2 turned wood darning eggs, measuring 6" high and 11" high. Date and maker unknown. Condition: Fair to Good
I inherited these darning eggs from my paternal grandmother more than twenty years ago. She lived in Western Massachusetts most of her life, and was accomplished at all forms of needlework. She had a degree in Home Economics from Simmons College in Boston, Massachusetts, and worked as a social worker during the Depression. I do not know whether she also inherited these tools, as I did, or bought them new in the 1920s or 1930s. Darning eggs were used as supports for the tedious work of repairing holes in socks and sweaters.
Neither darning egg is marked with a maker’s name or date. The smaller one measures approximately 6” long; its quaint, turned handle is permanently affixed to the egg. The larger one is a multi-purpose, “Swiss Army”-styled, modular darning-tool-and-carry-case all in one. Fully assembled, it measures 11”, but the egg-shaped top can be removed and used alone, or attached to either the top or bottom section of the carry case to make two shorter darning tools measuring 5” and 7”. Originally, the pieces probably fitted and held together neatly and securely, but the wood has expanded and all the joins have loosened over time.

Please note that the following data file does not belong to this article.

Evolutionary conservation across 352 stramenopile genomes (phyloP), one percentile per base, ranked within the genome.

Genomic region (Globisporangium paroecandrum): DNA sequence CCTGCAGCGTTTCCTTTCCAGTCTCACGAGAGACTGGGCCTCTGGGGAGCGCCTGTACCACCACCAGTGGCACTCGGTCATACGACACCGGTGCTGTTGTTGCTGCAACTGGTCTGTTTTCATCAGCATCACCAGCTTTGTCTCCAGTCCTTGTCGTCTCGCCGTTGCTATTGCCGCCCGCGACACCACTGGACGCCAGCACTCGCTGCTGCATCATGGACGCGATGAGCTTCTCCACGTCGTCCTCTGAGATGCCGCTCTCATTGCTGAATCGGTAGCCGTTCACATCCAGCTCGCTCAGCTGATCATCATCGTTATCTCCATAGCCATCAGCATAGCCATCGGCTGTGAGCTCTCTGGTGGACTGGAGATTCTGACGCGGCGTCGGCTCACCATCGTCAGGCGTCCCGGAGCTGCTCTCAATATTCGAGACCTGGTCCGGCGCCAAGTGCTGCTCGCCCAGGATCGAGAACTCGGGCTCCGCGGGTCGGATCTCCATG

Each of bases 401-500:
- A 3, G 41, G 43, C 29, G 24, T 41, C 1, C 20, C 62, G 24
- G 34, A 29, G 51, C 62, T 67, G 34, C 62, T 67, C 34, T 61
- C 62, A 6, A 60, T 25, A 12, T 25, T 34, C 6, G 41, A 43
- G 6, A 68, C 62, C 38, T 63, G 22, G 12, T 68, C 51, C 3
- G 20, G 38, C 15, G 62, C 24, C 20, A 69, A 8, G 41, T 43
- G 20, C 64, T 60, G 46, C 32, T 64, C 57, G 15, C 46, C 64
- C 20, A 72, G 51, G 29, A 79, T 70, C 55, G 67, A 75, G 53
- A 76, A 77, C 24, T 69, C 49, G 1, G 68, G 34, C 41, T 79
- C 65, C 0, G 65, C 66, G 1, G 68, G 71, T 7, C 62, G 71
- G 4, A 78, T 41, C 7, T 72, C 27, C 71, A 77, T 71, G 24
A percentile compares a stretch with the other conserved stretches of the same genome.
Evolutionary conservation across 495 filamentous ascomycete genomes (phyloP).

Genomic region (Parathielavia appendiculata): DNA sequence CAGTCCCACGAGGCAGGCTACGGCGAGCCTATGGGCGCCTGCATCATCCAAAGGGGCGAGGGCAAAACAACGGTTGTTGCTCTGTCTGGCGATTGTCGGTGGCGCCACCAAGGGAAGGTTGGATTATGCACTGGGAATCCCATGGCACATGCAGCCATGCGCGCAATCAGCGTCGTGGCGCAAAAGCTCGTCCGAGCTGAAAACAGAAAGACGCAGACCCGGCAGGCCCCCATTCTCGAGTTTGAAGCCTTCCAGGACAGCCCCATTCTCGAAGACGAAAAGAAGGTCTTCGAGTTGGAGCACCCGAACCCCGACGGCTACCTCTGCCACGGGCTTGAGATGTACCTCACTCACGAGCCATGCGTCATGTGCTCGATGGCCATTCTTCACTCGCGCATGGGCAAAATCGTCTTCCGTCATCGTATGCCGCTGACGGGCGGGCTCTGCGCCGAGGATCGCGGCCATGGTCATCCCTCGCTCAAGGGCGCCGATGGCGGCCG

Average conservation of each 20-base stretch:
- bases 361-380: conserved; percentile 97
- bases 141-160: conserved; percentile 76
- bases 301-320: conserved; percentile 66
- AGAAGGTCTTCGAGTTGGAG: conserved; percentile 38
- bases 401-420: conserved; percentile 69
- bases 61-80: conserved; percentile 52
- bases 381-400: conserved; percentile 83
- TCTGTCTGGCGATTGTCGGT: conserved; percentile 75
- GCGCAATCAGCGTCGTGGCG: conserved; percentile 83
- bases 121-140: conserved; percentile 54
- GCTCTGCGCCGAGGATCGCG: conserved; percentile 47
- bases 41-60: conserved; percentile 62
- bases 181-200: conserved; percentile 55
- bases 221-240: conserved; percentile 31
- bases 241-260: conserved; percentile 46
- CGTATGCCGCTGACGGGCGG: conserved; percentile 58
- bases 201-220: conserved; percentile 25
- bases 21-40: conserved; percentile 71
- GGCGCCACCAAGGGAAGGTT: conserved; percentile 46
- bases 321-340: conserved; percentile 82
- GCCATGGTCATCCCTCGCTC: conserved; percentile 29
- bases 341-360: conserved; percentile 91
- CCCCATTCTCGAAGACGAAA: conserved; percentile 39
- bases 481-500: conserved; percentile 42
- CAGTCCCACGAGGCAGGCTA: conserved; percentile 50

Inside the carry case was an assortment of 8.5” unmarked steel sock needles ranging from Size 0000 to Size 00 – very small by today’s standards – and a crochet hook marked “Milward 13”. I do not know whether the needles and hook came with the darning egg, or were added later by my grandmother.
In 2015, I used these darning eggs as originally intended to mend a pair of socks. In one of the images that accompanies this post, you can see that once I put the darning egg inside the sock, the support it provided made it easier to see and overstitch the threadbare areas. You can read more about my observations on the current interest in repairing and mending garments, and how to use a darning egg on the CKC Blog: “The Art of Mending” published on June 26, 2015. I am now very grateful to have these simple, specialized tools on hand.